Mum with MS inspires Sheffield man to run 150 miles across the Arctic

A man from Sheffield is taking on the Ice Ultra Marathon '“ a 150 mile extreme footrace through Arctic Sweden '“ in support of his mum who has lived with multiple sclerosis (MS) for almost 20 years.

Friday, 10th February 2017, 8:16 am
Updated Tuesday, 28th February 2017, 11:16 am
Will Roberts and his mum Bridget

Will Roberts will embark on his trek across snow fields, mountains and frozen lakes on 24 February. Running in snowshoes and in temperatures as low as -30 degrees, he is aiming to complete the challenge in five days and raise £2,000 for the MS Society.

The 35-year-old content producer was encouraged to run the marathon by local business Beyond the Ultimate who he was doing marketing work for. But Will only started running in the summer of 2015 and at the time, could only run 10km. He says he was shocked to be offered the opportunity:

“They told me they wanted to show that a novice could be trained to run one of these monster events in a year. I didn’t realise at first that they meant me! I signed up, but very quickly decided that this challenge wasn’t going to be all about me. The trek is my way of doing something positive for my mum and other families affected by MS.”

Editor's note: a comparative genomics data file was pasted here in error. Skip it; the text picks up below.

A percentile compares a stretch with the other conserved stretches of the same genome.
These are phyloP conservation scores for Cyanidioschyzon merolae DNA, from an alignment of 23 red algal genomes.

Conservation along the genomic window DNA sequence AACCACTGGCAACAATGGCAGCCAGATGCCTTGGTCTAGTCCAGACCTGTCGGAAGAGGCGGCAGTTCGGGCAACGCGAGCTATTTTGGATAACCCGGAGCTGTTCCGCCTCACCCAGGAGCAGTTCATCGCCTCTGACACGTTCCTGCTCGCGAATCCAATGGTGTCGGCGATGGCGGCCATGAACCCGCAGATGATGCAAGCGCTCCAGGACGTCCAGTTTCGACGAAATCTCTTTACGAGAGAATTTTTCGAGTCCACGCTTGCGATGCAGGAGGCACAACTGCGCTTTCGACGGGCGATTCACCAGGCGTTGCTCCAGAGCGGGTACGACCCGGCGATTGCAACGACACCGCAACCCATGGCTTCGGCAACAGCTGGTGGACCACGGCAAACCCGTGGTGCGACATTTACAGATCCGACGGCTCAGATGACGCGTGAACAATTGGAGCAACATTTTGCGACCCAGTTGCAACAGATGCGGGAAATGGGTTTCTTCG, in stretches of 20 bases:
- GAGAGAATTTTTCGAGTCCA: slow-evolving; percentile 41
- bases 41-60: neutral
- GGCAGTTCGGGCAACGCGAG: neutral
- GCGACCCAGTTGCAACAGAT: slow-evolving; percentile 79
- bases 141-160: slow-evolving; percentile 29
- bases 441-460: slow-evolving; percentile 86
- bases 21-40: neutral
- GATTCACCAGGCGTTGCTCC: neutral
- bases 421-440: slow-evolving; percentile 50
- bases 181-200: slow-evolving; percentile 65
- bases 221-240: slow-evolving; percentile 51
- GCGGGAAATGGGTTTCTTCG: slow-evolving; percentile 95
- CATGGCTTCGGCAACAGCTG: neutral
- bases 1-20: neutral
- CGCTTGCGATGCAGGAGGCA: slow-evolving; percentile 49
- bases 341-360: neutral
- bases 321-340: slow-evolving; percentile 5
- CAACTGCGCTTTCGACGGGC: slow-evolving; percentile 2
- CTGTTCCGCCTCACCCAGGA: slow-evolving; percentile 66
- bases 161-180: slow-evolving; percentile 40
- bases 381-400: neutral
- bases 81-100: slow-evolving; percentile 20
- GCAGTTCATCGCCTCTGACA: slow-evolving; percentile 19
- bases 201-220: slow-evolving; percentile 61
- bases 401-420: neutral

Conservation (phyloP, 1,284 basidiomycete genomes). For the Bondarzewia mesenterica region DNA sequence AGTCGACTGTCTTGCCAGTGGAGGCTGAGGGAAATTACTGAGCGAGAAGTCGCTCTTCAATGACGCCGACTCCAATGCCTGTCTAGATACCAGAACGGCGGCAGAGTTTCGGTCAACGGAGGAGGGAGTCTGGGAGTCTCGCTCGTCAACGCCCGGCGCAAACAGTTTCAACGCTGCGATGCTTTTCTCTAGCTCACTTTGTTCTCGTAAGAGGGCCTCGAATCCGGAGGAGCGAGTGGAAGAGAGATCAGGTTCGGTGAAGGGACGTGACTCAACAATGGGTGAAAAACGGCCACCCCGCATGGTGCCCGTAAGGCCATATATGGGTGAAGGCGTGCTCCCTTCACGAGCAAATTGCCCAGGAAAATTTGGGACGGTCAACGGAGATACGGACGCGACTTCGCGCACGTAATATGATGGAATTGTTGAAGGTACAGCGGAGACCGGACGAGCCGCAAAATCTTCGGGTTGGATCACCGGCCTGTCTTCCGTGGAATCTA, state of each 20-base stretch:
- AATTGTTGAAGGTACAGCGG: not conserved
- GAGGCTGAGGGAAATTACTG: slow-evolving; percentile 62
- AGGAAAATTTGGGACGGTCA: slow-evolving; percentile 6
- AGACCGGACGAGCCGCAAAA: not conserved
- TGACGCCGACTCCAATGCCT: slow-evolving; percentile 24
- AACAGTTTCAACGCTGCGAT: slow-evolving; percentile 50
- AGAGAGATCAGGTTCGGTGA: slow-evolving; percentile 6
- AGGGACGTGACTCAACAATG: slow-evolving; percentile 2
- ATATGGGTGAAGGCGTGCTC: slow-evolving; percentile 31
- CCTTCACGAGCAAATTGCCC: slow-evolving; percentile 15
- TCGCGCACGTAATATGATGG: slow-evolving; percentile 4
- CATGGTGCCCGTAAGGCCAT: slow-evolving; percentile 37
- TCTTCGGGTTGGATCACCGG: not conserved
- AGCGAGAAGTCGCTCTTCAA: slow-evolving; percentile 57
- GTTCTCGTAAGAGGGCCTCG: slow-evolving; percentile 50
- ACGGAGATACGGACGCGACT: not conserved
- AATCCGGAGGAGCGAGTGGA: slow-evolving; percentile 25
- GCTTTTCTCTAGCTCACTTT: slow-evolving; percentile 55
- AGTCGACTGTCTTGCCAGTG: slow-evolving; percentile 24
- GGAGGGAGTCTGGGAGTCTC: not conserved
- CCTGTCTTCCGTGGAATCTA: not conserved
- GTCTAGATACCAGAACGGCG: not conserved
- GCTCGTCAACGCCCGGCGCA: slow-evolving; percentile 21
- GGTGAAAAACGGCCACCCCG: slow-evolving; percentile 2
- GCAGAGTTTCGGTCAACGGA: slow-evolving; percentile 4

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Will’s mum Bridget, who’s 73, was diagnosed with relapsing MS in 1999, but she started experiencing symptoms years before. MS is really unpredictable, and Bridget’s condition has since progressed. While she has lost the use of legs and has permanent numbness from her waist up to her chest, Will says she’s still a really happy person:

“Mum has lots of support, especially from my sister Helen who’s her primary carer. I visit every couple of weeks, and she’s still cracking a smile every time I see her. It’s meant a lot to me that she’s really taken an interest in my training. It’s been lovely – the challenge has really drawn us closer.”

MS is an unpredictable condition that affects more than 100,000 people in the UK. It’s different for everyone, but is often painful and exhausting and can cause problems with how you walk, move, see, think and feel.

Will does most of his training in the Peak District. He says being out in the National Park inspires him on:

“My father sadly passed away towards the end of last year, on the day I finished my second ultra-marathon. He was the one who took me into those hills a lot when I was younger. He taught me to love the peaks, and it’s like he’s training with me every time I’m out there.”

Beyond the Ultimate’s Race Director Kris King, 29, who is overseeing the training says he’s proud of what Will has managed to do so far: “Will was out of shape but I’d seen he had a sense of adventure and he’s thrived. He’s worked hard, lost 2 and a half stone and made amazing progress.”

Support Will at or keep updated with his progress on Facebook.

Find more information about MS or the MS Society at The MS Society also has a free helpline – 0808 800 8000.